Sunday, September 16, 2007
The taxis are all old and yellow. Many of them look like they belong in a junkyard rather than the road. I have had one break down while I was in it, but it does happen. Since the roads of Monrovia are primarily unpaved and filled with giant holes, the care are rather abused. It's no wonder they look the way they do.
The taxi's are often painted with phrases such as "No food for lazy man" or "Surrounded by God's blessing." Some phrases are much more colourful. I really need to start writing them down.
Most taxi's are meant to hold five people, including the driver. However, the generally carry no less then seven and sometimes as many as nine. Two people share the front seat and the rest pile in the back. You really just feel the love.
And the bumps.
I always try to strike up a conversation with the driver. It's an interesting way to learn more about the culture. Many of the drivers aren’t from Liberia and come from neighbouring countries.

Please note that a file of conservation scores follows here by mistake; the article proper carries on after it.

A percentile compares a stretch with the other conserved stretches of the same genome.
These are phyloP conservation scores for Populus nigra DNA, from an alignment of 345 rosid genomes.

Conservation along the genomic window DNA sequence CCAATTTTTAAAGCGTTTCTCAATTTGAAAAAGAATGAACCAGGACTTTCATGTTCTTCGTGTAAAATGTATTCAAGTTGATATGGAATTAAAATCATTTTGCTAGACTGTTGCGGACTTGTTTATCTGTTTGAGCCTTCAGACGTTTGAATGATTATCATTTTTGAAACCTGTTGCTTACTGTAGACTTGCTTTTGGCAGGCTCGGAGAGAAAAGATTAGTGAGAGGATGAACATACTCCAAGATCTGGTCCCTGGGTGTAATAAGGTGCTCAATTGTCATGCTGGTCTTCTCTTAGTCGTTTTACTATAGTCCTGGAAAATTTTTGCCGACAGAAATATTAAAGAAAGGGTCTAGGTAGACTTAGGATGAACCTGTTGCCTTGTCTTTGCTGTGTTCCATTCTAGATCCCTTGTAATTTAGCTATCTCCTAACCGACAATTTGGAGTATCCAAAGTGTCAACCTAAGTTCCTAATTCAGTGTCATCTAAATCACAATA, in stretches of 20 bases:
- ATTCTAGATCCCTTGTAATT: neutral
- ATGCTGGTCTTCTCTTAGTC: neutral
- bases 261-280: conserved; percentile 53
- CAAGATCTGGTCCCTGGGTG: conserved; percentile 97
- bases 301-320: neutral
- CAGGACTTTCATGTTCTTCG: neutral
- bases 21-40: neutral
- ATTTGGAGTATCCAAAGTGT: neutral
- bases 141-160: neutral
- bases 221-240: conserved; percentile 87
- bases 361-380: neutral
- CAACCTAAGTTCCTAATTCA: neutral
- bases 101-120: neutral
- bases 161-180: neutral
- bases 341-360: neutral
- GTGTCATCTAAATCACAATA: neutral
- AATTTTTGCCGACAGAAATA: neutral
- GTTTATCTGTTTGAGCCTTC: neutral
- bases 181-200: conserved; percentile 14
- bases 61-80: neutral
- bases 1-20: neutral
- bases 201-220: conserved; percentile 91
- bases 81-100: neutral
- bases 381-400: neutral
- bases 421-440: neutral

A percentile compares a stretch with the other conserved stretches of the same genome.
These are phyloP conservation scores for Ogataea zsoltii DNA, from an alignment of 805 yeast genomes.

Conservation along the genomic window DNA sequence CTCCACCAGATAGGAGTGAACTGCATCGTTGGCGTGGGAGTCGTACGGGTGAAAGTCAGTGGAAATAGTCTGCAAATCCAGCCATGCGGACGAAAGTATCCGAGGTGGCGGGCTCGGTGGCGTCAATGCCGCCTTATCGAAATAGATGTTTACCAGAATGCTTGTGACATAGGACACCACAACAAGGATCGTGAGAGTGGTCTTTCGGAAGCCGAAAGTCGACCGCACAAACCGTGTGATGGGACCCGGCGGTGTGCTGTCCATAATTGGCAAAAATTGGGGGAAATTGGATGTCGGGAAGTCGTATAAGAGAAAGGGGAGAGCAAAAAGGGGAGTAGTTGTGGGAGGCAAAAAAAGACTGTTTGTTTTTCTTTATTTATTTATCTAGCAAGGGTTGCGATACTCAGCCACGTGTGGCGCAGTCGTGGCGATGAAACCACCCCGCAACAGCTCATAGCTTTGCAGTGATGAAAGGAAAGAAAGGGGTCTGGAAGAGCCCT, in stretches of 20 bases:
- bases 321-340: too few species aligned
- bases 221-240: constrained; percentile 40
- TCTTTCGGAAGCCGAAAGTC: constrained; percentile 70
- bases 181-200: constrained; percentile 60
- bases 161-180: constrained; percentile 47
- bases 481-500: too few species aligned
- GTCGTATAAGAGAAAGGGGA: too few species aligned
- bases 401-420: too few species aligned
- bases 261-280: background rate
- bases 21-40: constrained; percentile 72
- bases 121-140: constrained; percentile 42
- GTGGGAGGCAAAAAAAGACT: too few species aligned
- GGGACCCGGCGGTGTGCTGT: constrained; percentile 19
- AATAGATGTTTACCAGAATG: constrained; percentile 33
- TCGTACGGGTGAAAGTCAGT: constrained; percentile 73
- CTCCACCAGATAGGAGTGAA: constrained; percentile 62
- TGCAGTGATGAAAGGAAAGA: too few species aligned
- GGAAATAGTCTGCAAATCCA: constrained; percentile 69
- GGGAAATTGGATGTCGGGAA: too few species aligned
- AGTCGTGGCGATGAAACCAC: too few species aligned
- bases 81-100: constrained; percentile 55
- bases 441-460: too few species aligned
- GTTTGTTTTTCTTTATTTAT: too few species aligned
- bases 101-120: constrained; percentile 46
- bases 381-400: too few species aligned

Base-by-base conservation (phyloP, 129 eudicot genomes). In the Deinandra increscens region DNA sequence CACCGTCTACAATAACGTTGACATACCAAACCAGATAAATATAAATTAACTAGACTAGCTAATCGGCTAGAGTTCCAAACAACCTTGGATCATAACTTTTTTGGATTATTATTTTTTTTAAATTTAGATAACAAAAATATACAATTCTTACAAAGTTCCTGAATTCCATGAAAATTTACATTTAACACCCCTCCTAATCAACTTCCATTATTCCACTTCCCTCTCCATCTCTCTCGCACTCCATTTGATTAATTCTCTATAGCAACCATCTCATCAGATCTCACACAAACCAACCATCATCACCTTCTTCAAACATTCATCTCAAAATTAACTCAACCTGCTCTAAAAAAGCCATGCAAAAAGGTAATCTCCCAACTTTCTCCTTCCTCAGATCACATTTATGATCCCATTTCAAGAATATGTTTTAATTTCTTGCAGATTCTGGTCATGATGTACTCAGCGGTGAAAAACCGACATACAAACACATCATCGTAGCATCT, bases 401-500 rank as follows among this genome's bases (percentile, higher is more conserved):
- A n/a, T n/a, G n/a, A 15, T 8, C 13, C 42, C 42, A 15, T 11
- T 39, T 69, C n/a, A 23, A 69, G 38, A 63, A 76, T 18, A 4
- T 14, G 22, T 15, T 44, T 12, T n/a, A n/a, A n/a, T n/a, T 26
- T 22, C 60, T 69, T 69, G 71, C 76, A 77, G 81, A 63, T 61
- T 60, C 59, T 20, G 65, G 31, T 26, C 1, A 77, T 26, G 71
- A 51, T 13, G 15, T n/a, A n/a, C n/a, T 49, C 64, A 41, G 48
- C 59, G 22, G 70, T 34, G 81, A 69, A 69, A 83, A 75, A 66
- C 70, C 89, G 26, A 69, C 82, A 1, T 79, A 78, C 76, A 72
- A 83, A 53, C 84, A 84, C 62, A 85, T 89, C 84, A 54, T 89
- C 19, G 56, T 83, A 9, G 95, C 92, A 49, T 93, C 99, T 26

Today I learned our driver has four "fine" children who he lives in Monrovia with. He and his family have always lived in Liberia and they did not leave during the war. I asked if it was scary to be in Liberia during that time. He told me it was, but he lived in the bush and was able to hide from the rebel soldiers. The taxi were rode in did not actually belong to him. He worked for someone. Many of the drivers own the cars they drive.
A ride in a taxi is always an experience. The only rule of driving that seems to apply here is to look out if you hear a horn honking. Someone is probably about to hit you.
Horns are so valuable.